In 1985, the Italian government passed a law encouraging struggling farmers to convert their unprofitable farmhouses or derelict farm buildings into holiday accommodation, allowing town-based families and foreign tourists who were looking for places to stay in italy to experience Italian agriturismos and appreciate something of rural life.
An Italian agriturismo is required to feed its guests with fresh produce, largely grown on the estate, and to provide some kind of rural experience such as olive harvesting, wine production, fruit growing, farming or horse riding. There is a wide range of fascinating activities to be found with this kind of Italian agriturismo.
Agriturismi are often found in beautiful surroundings and many of the buildings have been renovated to a high standard while keeping much of their original rural charm. When looking for places to stay in Italy, the location of the agriturismi within the different regions can provide some fascinating contrasts. An agriturismo in Tuscany is likely to be set in a traditional tuscan farmhouse amid rolling hills and avenues of cypress trees. On the other hand, an agriturismo located in Puglia may well be based around a series of Trulli, the traditional, circular shaped houses that are peculiar to that region. Agriturismi in Sardinia, Umbria, Sicily, Basilcata and Abruzzo offer equally contrasting Italian holiday accommodation.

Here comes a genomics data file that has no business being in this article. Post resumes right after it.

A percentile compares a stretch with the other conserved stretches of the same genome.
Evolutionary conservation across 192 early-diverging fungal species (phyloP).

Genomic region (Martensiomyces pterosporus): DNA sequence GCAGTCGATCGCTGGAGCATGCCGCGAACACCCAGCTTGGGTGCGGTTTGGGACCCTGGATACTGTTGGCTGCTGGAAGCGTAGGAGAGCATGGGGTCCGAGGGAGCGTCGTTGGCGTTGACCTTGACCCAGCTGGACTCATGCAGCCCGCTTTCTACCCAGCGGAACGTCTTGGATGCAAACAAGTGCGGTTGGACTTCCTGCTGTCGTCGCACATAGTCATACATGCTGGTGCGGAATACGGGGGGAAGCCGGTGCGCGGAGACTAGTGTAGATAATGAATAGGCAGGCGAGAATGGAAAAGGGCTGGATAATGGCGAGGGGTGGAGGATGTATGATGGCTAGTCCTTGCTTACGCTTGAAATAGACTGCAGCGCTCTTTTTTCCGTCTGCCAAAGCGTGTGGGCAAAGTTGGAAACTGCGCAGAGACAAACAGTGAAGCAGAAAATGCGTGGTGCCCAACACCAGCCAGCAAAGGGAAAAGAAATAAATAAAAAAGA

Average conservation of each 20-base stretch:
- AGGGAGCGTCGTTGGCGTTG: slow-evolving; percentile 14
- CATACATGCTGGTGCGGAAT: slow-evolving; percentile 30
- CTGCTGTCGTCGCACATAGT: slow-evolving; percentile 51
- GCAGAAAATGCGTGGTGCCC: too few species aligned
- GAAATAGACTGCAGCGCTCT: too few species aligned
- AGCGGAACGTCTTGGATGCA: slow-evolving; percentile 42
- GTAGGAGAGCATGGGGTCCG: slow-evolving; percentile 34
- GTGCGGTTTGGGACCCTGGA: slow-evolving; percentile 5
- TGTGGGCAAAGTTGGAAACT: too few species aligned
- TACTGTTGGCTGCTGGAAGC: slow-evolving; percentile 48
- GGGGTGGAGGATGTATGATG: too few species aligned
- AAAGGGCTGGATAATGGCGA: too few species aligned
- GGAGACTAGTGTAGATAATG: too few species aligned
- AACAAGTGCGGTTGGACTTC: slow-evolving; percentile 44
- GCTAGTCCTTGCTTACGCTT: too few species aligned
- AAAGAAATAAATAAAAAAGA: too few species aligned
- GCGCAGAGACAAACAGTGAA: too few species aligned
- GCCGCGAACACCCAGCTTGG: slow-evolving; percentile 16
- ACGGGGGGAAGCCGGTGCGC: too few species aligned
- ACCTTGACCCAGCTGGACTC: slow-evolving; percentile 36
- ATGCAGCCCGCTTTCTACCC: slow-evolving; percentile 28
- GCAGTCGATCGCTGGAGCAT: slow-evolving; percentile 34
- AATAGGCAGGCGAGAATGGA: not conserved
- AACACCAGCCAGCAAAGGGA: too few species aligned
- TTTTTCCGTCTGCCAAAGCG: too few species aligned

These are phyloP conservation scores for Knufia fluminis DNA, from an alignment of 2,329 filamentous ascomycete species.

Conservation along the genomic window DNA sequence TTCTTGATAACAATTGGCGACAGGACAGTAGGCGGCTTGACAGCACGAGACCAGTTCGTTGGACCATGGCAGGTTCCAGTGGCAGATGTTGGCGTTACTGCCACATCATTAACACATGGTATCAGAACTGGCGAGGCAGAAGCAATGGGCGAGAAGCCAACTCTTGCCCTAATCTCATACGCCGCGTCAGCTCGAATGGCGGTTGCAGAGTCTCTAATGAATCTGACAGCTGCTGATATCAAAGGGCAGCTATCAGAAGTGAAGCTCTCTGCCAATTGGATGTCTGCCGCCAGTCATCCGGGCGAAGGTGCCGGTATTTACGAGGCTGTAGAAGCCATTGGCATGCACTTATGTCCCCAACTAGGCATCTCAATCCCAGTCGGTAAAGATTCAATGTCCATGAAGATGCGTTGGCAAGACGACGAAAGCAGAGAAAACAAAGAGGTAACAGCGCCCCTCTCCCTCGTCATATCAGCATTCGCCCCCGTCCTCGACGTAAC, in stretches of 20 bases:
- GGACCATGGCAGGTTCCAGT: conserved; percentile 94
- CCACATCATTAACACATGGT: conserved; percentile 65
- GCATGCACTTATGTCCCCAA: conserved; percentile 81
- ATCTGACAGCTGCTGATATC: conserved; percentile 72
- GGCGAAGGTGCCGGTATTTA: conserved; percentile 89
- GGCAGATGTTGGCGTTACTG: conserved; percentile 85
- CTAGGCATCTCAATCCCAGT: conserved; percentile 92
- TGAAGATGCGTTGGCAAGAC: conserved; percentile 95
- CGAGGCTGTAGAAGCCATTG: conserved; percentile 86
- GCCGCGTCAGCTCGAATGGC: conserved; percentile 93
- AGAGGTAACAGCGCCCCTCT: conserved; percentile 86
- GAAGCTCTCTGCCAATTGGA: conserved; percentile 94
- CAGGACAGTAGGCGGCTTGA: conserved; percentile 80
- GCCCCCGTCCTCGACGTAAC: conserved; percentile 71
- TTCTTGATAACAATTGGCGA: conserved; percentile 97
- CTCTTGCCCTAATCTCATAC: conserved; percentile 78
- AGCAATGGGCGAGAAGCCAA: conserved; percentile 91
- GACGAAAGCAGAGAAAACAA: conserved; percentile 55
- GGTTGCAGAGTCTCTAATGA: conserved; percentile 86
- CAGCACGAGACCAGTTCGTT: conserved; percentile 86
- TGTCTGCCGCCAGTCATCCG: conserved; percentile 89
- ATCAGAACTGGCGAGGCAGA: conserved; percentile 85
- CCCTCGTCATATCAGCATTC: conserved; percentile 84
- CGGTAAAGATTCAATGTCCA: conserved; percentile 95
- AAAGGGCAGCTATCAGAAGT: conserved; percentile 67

Wherever the agriturismo is located, you can be assured of a warm welcome, fresh air, unspoilt countryside, home-grown food and above all, very good value for Italian countryside accommodation!